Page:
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These young climate activists are pushing for change at COP26

November 8, 2021, 1:35 PM UTC

Good morning, Broadsheet readers! The October jobs report has good news and bad news for women, the House passes Biden’s infrastructure bill–with Build Back Better still to go, and young climate activists are pushing for change at COP26. Have a productive Monday.

– Call to action. For the past week, I’ve been reading my colleague Katherine Dunn’s coverage from COP26, the UN climate summit in Glasgow. Taking stock of the conference’s first week, Katherine writes that there’s been some progress—even if Greta Thunberg called the gathering a “failure.”

“Since we are so far from what actually we needed, I think what would be considered a success would be if people realize what a failure this COP is,” Thunberg said during a panel interview at the conference.

The 18-year-old climate activist is just one of the young female activists setting a high bar for the world leaders gathered in Scotland. As the NYT points out, the median age of a world leader at COP26 is over 60—and they’ve been meeting to discuss climate solutions since before many activists were born. The young cohort of activists who made the trip to Glasgow are pushing those leaders to do more and do better.

The two groups differ by more than their age. Most climate targets set at the summit agree to some sort of change by 2030, or even 2060 or 2070. Young activists say that’s far from enough. “Yesterday was the time,” activist Dominique Palmer told the Times.

But, Katherine notes, leaders at the summit have made some concessions, even if they’re far from what activists are calling for. India committed to a net zero target date for the first time ever, days after the country’s leaders rejected the idea of setting any domestic targets. For the first time, too, business has had a significant presence at a gathering like this. While climate activists would likely criticize business leaders for not doing enough to fix their corporations’ impact on the climate, it’s still a change from the 2015 Paris climate talks, when business “by invitation or by choice” didn’t have much of a voice at all.

Katherine will be back in Glasgow this week, reporting from the ground for Fortune.

Emma Hinchliffe

Correction: The Broadsheet on Friday misreported the candidates in an upcoming Atlanta mayoral runoff. Felicia Moore will compete against Andre Dickens later this month.

The Broadsheet, Fortune’s newsletter for and about the world’s most powerful women, is coauthored by Kristen Bellstrom, Emma Hinchliffe, and Claire Zillman. Today’s edition was curated by Emma Hinchliffe


- Good news, bad news. Friday's October U.S. jobs report showed a slightly increased 4.4% unemployment rate for women—but a higher labor force participation rate as women between 25 and 54 return to the workforce. Recovery continues to be uneven, with labor participation declining for Black women over 20. 

- Run for it. Peres Jepchirchir, a Kenyan runner and marathon gold medalist at the Tokyo Olympics, won the New York City Marathon on Sunday. Molly Seidel finished fourth as the top American in the marathon. And Shalane Flanagan finished her sixth marathon in six weeks, a challenge she embarked on even though she's technically retired as a professional runner.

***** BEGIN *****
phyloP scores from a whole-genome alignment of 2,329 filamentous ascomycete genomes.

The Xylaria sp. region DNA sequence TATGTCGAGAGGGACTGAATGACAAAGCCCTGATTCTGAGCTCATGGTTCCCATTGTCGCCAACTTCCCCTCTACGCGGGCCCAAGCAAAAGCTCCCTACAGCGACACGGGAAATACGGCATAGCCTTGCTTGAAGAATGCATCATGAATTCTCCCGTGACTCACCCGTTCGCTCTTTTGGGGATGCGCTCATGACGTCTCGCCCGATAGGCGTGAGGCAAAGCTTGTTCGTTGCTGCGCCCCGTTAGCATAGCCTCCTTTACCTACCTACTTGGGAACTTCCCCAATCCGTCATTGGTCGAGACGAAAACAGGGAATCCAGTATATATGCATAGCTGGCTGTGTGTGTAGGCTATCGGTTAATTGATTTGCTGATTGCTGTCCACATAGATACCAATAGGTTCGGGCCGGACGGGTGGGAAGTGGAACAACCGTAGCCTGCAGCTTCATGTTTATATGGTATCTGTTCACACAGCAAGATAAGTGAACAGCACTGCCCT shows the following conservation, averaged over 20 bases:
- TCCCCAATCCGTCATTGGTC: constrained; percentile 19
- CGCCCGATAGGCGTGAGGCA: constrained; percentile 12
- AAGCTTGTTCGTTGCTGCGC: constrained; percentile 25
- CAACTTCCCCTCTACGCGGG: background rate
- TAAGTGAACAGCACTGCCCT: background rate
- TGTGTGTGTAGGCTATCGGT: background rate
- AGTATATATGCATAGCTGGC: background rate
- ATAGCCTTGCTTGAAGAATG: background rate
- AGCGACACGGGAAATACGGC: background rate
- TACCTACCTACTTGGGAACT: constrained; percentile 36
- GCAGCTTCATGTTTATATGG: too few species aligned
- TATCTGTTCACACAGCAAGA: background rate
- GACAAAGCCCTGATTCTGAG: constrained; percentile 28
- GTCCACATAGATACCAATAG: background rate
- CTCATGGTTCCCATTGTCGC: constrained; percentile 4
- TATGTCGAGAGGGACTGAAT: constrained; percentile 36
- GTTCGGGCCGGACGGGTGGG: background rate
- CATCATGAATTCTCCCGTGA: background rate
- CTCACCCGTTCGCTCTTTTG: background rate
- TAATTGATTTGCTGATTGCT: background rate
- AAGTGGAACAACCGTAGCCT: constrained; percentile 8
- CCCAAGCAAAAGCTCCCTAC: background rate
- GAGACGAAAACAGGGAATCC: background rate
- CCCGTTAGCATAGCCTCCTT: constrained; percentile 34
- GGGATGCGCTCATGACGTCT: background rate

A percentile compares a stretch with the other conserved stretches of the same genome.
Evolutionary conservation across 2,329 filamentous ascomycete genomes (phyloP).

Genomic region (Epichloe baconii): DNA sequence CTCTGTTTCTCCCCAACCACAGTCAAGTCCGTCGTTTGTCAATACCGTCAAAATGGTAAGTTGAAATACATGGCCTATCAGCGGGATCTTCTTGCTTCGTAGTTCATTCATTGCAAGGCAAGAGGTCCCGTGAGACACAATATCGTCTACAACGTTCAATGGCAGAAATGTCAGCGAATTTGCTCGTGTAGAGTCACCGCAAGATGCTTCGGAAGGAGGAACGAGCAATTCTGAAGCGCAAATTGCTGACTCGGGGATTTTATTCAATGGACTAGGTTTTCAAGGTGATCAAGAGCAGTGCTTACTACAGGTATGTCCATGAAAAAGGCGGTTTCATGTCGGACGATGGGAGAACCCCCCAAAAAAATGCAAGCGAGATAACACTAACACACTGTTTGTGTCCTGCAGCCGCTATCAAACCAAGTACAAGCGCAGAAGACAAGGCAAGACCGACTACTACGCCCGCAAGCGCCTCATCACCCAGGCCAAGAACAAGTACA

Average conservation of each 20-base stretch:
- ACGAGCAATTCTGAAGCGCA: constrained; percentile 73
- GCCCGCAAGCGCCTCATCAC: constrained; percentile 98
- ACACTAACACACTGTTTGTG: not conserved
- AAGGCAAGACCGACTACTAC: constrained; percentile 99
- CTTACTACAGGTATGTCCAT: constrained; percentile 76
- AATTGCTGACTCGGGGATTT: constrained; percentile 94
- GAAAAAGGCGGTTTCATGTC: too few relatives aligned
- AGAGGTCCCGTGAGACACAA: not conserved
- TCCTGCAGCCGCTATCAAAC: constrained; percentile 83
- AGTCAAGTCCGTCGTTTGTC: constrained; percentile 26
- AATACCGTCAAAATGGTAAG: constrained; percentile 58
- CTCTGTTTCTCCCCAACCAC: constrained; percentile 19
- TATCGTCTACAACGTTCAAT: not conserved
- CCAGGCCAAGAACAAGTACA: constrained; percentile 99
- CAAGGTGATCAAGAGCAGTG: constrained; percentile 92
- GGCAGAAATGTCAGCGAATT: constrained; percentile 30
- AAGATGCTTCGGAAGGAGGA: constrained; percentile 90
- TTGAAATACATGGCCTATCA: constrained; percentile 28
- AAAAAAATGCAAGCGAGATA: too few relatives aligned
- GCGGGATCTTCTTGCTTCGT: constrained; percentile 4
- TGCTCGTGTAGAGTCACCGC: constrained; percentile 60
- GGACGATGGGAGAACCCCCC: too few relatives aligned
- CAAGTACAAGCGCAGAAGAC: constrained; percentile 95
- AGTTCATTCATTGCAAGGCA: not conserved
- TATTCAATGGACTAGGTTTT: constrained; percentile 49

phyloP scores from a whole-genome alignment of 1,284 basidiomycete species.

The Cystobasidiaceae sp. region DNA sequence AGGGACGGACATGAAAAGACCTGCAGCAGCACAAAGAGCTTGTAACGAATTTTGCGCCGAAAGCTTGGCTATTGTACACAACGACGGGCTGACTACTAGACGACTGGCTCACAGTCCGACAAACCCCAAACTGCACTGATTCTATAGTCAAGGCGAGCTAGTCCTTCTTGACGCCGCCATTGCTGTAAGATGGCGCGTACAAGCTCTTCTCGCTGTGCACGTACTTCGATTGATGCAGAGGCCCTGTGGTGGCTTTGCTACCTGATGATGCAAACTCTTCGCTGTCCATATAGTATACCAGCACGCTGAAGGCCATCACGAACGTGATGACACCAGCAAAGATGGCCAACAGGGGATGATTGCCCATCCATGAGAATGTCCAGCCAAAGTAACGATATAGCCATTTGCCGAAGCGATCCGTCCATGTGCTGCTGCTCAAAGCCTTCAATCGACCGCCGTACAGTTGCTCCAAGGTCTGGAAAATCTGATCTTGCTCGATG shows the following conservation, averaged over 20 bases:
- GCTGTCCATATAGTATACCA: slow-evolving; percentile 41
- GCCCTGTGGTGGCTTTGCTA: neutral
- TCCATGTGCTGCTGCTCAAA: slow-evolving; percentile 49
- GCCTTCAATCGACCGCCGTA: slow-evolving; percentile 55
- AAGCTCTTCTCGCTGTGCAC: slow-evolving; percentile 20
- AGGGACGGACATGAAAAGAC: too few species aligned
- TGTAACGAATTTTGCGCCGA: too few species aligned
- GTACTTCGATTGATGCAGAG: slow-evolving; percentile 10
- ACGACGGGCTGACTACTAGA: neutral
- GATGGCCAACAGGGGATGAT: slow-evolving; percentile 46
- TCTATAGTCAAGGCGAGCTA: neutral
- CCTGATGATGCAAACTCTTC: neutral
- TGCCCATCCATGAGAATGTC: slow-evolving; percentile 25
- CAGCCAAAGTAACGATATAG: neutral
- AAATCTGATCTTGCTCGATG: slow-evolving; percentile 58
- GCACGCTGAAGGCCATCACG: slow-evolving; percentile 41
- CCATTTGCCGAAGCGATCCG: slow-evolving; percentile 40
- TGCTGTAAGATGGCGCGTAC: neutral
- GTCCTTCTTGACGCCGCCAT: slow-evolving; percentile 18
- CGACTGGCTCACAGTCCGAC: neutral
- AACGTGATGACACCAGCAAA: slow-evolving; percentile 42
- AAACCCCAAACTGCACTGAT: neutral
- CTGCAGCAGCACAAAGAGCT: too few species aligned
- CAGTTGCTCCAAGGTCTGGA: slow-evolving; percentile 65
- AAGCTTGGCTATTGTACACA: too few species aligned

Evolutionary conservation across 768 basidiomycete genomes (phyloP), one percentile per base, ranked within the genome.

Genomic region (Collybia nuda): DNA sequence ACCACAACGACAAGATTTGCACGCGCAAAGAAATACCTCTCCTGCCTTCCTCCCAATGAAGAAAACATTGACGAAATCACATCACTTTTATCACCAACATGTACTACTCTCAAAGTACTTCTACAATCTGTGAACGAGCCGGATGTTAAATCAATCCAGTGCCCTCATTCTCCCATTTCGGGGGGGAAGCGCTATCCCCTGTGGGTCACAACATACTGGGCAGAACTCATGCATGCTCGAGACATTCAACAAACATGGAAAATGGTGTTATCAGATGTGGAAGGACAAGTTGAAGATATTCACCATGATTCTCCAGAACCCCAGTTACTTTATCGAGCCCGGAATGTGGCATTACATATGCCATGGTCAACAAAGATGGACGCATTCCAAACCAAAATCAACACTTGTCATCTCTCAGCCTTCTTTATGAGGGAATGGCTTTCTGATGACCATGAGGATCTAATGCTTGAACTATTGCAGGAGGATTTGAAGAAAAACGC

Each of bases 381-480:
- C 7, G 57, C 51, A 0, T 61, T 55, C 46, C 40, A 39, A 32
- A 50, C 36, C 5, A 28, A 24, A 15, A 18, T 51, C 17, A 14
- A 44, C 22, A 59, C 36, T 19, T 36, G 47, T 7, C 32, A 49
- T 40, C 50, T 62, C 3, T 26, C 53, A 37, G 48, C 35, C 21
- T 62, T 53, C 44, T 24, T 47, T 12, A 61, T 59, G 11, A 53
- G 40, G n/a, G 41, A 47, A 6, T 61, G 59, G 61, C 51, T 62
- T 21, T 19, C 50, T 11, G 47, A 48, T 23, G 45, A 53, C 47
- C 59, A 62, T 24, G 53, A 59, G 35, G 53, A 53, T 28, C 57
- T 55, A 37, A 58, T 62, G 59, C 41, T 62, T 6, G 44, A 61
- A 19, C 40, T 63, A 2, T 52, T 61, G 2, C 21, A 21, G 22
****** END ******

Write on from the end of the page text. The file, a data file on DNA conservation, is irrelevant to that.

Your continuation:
- Tough job. Patti Poppe has one of the toughest CEO jobs in the U.S.: fixing PG&E. Her top priority is overhauling the utility's electrical system that has ignited wildfires in California. WSJ

- Biden bill. The House of Representatives passed the $555 billion infrastructure bill on Friday night, sending the legislation to President Joe Biden's desk. Some progressives voted against the legislation because the hotly debated Build Back Better bill—which includes spending on the social safety net, including issues like paid leave—hasn't yet been finalized. House Speaker Nancy Pelosi called both bills "historic." NBC News


- Breaking news. Men still claim about two-thirds of credits and bylines across the news media, according to a new study from the Women's Media Center. Broadcast news is closer to gender parity than newspapers, online media, or wire services, which lag behind. Nieman Lab

- Courting interruptions. When Solicitor General Elizabeth Prelogar spoke to the Supreme Court last week, she couldn't get a word in edgewise. The second woman to hold the post—on her first day on the job—was defending the Justice Department's lawsuit against Texas over the state's abortion ban. But the court's male justices—namely, Justices Samuel Alito and Neil Gorsuch—cut her off a notable amount as seen in court transcripts. Slate

- Safety first. Tracy Chou has advocated for women in tech and online safety for almost a decade. Her startup, Block Party, builds tools to prevent online harassment. But throughout her career as a solo female founder, she's continued to navigate harassment online and off—and says her startup has been mostly ignored by investors amid one of the hottest VC markets in decades. Fast Company


How about never? The liberating power of 'no' The Atlantic

I was the editor-in-chief of Working Mother, and I couldn't hack working motherhood HuffPost

5 women on how they quit their jobs The Cut


"It’s about finding friendships that matter, looking for work that fulfills you, and pursuing love, even when it drags you, bloodied, down the street."

-Sarah Jessica Parker on Sex and the City and the forthcoming reboot And Just Like That... The actor is on the December cover of Vogue

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